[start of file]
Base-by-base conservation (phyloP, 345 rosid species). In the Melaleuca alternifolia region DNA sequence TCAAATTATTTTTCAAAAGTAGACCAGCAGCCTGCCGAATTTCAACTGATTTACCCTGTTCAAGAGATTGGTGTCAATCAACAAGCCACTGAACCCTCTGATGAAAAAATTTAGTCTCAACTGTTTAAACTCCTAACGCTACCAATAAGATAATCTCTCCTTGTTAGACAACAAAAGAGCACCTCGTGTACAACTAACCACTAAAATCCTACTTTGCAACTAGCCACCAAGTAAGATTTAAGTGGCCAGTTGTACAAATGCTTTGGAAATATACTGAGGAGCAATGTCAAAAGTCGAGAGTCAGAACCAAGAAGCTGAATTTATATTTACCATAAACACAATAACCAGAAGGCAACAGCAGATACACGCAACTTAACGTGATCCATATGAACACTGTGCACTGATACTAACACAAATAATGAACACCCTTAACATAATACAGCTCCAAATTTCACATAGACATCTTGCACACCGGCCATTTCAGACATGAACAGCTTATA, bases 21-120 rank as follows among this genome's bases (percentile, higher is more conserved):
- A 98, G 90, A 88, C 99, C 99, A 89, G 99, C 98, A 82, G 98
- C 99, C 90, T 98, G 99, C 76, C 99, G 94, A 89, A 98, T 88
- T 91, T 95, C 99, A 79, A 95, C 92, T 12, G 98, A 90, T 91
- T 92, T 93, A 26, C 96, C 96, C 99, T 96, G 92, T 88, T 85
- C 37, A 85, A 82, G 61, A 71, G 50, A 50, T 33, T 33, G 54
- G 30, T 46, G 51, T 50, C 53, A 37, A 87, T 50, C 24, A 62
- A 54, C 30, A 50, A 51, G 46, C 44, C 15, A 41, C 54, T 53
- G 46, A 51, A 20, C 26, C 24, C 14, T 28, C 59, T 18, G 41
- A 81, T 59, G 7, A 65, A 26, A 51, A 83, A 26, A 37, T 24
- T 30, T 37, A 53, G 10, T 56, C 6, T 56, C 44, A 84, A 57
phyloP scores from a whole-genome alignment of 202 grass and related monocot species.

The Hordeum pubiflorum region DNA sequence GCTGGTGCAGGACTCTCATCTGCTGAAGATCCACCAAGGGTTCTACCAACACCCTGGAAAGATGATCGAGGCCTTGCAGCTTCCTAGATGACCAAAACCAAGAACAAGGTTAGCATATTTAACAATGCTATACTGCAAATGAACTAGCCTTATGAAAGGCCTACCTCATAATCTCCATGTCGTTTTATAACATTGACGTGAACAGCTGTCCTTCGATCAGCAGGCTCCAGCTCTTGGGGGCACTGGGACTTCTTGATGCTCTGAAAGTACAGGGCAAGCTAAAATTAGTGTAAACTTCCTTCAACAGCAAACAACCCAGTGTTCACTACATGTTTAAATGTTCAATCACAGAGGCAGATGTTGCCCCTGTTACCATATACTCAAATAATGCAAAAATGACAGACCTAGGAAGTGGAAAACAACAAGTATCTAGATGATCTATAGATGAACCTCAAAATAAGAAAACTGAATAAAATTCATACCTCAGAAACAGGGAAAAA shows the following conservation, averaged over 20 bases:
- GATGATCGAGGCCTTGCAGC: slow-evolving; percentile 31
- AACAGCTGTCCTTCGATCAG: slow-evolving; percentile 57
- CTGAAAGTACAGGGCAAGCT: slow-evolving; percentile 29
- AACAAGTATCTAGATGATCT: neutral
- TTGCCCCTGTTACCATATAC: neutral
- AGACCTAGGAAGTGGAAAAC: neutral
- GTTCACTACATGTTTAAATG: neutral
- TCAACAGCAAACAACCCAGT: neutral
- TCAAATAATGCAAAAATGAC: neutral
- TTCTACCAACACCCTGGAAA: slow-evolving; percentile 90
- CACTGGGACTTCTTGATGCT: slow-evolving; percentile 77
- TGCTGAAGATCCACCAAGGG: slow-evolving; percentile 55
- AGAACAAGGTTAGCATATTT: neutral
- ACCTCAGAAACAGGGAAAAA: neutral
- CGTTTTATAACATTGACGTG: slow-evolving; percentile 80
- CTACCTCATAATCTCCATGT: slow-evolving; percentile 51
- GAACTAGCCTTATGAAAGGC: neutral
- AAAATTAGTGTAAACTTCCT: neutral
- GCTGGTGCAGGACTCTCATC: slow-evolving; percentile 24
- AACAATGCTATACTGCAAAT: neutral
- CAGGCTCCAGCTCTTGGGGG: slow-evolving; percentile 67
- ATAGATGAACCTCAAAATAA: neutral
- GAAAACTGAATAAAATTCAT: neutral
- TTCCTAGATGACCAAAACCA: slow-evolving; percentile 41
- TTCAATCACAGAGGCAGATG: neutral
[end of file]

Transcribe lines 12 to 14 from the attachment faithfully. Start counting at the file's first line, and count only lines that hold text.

phyloP scores from a whole-genome alignment of 202 grass and related monocot species.

The Hordeum pubiflorum region DNA sequence GCTGGTGCAGGACTCTCATCTGCTGAAGATCCACCAAGGGTTCTACCAACACCCTGGAAAGATGATCGAGGCCTTGCAGCTTCCTAGATGACCAAAACCAAGAACAAGGTTAGCATATTTAACAATGCTATACTGCAAATGAACTAGCCTTATGAAAGGCCTACCTCATAATCTCCATGTCGTTTTATAACATTGACGTGAACAGCTGTCCTTCGATCAGCAGGCTCCAGCTCTTGGGGGCACTGGGACTTCTTGATGCTCTGAAAGTACAGGGCAAGCTAAAATTAGTGTAAACTTCCTTCAACAGCAAACAACCCAGTGTTCACTACATGTTTAAATGTTCAATCACAGAGGCAGATGTTGCCCCTGTTACCATATACTCAAATAATGCAAAAATGACAGACCTAGGAAGTGGAAAACAACAAGTATCTAGATGATCTATAGATGAACCTCAAAATAAGAAAACTGAATAAAATTCATACCTCAGAAACAGGGAAAAA shows the following conservation, averaged over 20 bases:
- GATGATCGAGGCCTTGCAGC: slow-evolving; percentile 31